Before purchasing a smartphone for the very first time, a friend uttered words of wisdom about this type of phone, “It will change the way you shit!” How often do people go number two anymore without taking their phones out? It’s an unspoken, but common, habit. Come on, you do it. Don’t lie.
Lately, I have been really thinking about technology and its’ impact on society. I have done presentations on how adults need to step up and be the role models for kids, and stop with the nonsense of being zombies on their mobile devices. Being a technology coach, some at first found it bizarre that I had this outlook on technology – that I out of all people was advising to give it a rest! Put it down! However, what immediately followed my advice, were many people who thanked me for bringing up the issue of finding a technology balance in their lives.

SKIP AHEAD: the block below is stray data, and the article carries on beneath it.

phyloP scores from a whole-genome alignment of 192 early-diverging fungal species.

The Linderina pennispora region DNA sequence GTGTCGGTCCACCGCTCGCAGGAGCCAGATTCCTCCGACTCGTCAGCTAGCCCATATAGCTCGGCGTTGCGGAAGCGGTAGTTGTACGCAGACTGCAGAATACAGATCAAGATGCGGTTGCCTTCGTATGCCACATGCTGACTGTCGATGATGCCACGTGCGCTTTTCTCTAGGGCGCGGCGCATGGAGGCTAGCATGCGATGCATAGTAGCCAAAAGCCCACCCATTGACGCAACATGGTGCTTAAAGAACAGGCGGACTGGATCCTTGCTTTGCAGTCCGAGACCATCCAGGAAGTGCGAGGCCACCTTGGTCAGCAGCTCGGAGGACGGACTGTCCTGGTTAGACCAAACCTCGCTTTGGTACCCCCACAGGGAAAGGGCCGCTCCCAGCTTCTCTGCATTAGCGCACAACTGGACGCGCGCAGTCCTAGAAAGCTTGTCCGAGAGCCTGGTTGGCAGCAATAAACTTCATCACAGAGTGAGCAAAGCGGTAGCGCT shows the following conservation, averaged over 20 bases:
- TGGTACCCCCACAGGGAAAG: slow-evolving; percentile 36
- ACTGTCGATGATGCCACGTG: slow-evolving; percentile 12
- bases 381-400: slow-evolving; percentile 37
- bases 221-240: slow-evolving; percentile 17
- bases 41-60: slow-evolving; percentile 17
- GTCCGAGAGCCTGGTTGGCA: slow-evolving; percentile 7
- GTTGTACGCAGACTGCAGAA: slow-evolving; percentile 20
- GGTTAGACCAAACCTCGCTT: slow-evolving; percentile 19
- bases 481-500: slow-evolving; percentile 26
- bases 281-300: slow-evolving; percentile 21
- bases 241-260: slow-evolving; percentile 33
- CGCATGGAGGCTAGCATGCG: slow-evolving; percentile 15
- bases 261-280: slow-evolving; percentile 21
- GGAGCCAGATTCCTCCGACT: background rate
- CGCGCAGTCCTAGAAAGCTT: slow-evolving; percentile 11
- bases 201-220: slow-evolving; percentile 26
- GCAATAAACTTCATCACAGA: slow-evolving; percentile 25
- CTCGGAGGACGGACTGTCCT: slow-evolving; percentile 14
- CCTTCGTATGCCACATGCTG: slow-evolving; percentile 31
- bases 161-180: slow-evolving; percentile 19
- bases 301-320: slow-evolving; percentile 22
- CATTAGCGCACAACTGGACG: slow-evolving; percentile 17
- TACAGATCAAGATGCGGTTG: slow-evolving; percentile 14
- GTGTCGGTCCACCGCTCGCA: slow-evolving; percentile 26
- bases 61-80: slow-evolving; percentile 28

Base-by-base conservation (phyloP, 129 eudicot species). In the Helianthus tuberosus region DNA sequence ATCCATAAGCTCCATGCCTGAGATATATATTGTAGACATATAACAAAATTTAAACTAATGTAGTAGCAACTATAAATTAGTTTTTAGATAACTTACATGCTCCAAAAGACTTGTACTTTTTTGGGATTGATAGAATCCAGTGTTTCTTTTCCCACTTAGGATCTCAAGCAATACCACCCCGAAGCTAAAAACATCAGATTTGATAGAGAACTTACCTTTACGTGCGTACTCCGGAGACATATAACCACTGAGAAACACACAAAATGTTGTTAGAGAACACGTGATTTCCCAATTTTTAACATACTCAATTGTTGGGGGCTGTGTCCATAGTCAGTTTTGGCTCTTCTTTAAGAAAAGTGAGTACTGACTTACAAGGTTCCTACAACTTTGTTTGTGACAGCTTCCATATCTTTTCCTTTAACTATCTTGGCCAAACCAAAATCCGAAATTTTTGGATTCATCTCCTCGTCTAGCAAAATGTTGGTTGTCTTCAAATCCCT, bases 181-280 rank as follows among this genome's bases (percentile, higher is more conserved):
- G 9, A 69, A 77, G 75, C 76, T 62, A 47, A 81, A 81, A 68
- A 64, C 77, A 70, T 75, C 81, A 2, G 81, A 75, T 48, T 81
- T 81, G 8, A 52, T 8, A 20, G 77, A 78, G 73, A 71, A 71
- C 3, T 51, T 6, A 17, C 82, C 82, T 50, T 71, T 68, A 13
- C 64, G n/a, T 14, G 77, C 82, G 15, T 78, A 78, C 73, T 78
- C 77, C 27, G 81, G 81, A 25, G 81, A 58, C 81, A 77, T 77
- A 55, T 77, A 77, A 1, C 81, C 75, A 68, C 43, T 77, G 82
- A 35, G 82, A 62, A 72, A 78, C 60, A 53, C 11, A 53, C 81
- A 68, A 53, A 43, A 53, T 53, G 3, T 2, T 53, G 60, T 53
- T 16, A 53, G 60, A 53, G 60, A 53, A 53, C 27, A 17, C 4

Let me state, that I am a true believer of many benefits of technology in our world – using technology to help us learn more, be more efficient with our time, organize our documents, visualize and understand data more effectively, connecting with others that are miles away, and I could go on and on… Yes, there are many amazing things technology makes possible for us. I sing praise to the choir of techies out there, and I consider myself one. I. Love. Technology.
However, there are downsides in everything, and technology is no anomaly. A large focus at my job right now is work life balance. I bring to the table, the focus of technology balance. As teachers, we specifically impact many children for a large chunk of their lives. If we are walking around with our faces in our devices, if we are saying, “hold on, I have to finish this email,” what are we really showing the children? We’re showing them that technology is more important than seeing the environment and people that surround us. Technology has priority over people speaking to us in person, “Email first! You later!” With this lifestyle and this direct message to children, how can we expect them to think any differently?
This video does not surprise me, it actually physically pains me. I know, dramatic much? But, it does. Where are children’s imaginations going? How has the meaning of “fun”, “adventure,” and “memorable moments” shifted for this generation? And at what value has it changed? People, this is scary!